The Committee should point out that section 127 has no direct bearing on the question of the eligibility of aborigines to vote at Federal elections. The Commonwealth Parliament has, under section 30 of the Constitution, power to deal with the qualification of electors of members of the House of Representatives and under section 8 of the Constitution, the qualification of electors of senators is as prescribed by the Parliament for electors of members of the House of Representatives. The Parliament has exercised its powers under these sections in section 39 of the Commonwealth Electoral Act 1918-1953. For all practical purposes, the section provides that no aboriginal native of Australia shall be entitled to vote at any Senate election or House of Representatives election unless -

(a)   he is entitled under section forty-one of the Constitution; (aa) he is an aboriginal native of Australia and -

(i)   is entitled under the law of the State in which he resides to be enrolled as an elector of that State and, upon enrolment, to vote at elections for the more numerous House of the Parliament of that State (or, if there is only one House of the Parliament of that State, for that House); or

(ii)   is or has been a member of the Defence Force;

Clearly, under sub-paragraph (aa) (i), the Commonwealth follows the States. If the State confers upon the aboriginal the right to vote, then the Commonwealth confers the same right on him. If the State does not, then the Commonwealth does not. But the provision is not a mandatory one for the Commonwealth. It can make exceptions, or it can alter the force of the provision altogether, as it does in sub-paragraph (aa) (ii), which provides that if an aboriginal has been a member of the Defence Force he may vote, irrespective of whether he is entitled to vote under the law of the State. The committee goes on to say -

Section 41 of the Constitution states that an adult person who acquires a right to vote at elections for the more numerous House of the Parliament of a State cannot be prevented, while the right continues, by any law of the Commonwealth, from voting at elections for either House of the Federal Parliament. If aborigines are to become qualified as electors then, as a matter of principle, they should be recognized as forming part of the population of the State in which they live. The repeal of section 127 is consistent wish the idea that there should not be fundamental barriers to aborigines becoming qualified as Federal electors. The repeal does not, however, create entitlement.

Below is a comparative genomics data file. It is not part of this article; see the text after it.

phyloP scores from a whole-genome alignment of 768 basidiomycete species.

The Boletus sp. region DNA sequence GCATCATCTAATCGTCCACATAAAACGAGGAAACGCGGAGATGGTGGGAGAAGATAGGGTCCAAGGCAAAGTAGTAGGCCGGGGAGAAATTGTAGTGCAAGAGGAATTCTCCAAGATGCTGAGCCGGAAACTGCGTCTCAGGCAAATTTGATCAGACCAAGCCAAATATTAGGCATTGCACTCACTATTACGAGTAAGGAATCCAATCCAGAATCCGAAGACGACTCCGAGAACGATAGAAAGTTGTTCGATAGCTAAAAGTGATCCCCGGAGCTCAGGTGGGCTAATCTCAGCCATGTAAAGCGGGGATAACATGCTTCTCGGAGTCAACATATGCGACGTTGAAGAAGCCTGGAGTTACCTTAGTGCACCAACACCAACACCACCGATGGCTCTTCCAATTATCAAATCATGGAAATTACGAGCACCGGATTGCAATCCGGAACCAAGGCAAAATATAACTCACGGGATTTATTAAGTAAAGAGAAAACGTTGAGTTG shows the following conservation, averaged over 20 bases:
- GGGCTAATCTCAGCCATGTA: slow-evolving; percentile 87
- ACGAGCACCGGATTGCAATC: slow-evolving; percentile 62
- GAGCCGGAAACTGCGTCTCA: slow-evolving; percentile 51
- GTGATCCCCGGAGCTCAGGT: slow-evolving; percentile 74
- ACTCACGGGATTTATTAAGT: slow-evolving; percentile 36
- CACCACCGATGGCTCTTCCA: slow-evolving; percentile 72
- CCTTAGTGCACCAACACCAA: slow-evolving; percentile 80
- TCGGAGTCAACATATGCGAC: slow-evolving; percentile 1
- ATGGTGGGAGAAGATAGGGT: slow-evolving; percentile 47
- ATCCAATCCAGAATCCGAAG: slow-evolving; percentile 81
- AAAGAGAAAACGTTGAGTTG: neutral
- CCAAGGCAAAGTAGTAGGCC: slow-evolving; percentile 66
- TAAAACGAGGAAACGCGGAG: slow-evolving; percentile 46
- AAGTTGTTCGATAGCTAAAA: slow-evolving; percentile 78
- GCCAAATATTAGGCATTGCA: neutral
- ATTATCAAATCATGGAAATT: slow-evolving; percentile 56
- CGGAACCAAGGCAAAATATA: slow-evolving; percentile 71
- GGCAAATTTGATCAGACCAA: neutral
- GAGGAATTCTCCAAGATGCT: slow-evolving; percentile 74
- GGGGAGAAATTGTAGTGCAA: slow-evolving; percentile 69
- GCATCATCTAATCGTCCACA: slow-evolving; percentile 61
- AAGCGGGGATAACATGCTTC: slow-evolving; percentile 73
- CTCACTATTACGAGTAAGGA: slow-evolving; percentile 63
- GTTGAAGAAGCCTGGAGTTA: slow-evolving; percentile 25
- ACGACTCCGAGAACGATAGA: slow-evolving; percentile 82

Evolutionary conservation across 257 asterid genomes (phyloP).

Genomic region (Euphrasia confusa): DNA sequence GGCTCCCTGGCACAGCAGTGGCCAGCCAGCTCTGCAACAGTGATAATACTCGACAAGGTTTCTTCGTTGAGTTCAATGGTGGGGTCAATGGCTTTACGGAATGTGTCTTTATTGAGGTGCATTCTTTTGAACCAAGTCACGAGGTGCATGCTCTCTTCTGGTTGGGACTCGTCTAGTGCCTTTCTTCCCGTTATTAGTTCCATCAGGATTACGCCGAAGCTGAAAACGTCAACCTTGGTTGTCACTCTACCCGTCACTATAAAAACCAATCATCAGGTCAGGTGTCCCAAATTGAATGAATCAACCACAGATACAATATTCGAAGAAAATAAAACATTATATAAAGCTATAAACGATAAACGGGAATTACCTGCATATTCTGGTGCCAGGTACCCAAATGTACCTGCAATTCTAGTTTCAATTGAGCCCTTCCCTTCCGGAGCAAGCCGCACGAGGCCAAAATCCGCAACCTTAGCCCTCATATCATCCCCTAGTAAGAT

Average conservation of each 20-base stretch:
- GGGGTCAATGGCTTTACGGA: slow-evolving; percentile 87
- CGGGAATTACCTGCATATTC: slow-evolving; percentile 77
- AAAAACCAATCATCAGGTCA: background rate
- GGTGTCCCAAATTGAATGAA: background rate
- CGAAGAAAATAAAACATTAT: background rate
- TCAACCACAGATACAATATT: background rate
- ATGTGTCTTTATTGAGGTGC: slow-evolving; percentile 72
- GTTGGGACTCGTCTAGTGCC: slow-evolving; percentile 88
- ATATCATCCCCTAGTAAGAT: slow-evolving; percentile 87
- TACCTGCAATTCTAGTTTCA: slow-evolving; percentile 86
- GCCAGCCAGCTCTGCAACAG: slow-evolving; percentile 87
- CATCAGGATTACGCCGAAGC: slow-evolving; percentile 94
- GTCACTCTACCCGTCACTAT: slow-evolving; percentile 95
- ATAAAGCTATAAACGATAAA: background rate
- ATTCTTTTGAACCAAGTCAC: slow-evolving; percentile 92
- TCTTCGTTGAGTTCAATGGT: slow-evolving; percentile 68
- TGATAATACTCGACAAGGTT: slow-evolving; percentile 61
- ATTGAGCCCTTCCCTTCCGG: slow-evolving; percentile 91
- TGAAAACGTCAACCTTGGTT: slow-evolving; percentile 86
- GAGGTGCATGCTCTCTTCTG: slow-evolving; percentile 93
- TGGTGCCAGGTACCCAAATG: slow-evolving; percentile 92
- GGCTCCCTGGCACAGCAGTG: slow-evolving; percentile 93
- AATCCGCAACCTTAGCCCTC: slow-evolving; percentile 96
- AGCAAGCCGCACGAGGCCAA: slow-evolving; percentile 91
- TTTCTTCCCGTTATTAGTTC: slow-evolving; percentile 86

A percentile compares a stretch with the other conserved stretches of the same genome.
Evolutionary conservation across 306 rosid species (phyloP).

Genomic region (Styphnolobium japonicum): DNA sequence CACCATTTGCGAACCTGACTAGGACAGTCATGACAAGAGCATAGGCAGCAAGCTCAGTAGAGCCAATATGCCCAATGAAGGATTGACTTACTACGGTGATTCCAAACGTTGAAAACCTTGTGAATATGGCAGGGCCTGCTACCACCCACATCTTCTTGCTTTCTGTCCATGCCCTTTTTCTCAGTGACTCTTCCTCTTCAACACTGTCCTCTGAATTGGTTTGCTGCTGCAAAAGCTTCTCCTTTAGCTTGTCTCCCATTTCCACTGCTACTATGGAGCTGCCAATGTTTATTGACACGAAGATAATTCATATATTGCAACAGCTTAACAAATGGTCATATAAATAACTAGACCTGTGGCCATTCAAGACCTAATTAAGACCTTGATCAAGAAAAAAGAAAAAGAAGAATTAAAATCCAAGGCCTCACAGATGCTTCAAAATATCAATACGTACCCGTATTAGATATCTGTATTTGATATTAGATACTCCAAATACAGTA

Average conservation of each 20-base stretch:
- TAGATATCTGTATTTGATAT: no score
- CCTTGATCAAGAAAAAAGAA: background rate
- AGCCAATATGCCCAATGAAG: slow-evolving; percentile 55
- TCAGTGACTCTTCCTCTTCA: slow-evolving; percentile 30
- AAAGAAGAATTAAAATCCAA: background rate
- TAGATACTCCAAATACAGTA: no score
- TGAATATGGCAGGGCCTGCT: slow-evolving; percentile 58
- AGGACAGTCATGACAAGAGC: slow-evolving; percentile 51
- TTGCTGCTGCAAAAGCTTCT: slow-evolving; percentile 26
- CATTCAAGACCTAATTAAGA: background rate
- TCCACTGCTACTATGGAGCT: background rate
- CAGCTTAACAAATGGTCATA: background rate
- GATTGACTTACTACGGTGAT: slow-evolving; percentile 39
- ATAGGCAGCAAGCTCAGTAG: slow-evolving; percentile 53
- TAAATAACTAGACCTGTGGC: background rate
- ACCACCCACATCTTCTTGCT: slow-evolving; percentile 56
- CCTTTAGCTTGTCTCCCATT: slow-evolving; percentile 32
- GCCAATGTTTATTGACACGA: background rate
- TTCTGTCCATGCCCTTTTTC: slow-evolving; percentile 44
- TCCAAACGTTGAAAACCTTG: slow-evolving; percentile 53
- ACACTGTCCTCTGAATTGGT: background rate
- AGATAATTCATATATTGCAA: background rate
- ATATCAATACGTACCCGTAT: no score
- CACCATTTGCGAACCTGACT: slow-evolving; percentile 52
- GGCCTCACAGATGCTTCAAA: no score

There is only one other point that I wish to mention in connexion with the Commonwealth Electoral Act. I refer to the proposed changes in the amounts of money that candidates may spend in order to get themselves elected to Parliament. The present position, I believe, is unsatisfactory. To begin with, all of us know that the amount that each of us individually spends in his electorate is insignificant by comparison with what the party machines spend on behalf of candidates. There is no limit on the expenditure of parties. They may publish enormous advertisements, for instance, referring to every one of the candidates of the particular party and spend, say. £100,000, and we may presume that if this propaganda affects thinking it will influence the electors in the electorate of the individual candidate. In this way, he may have spent on his behalf by the party organization many thousands of pounds.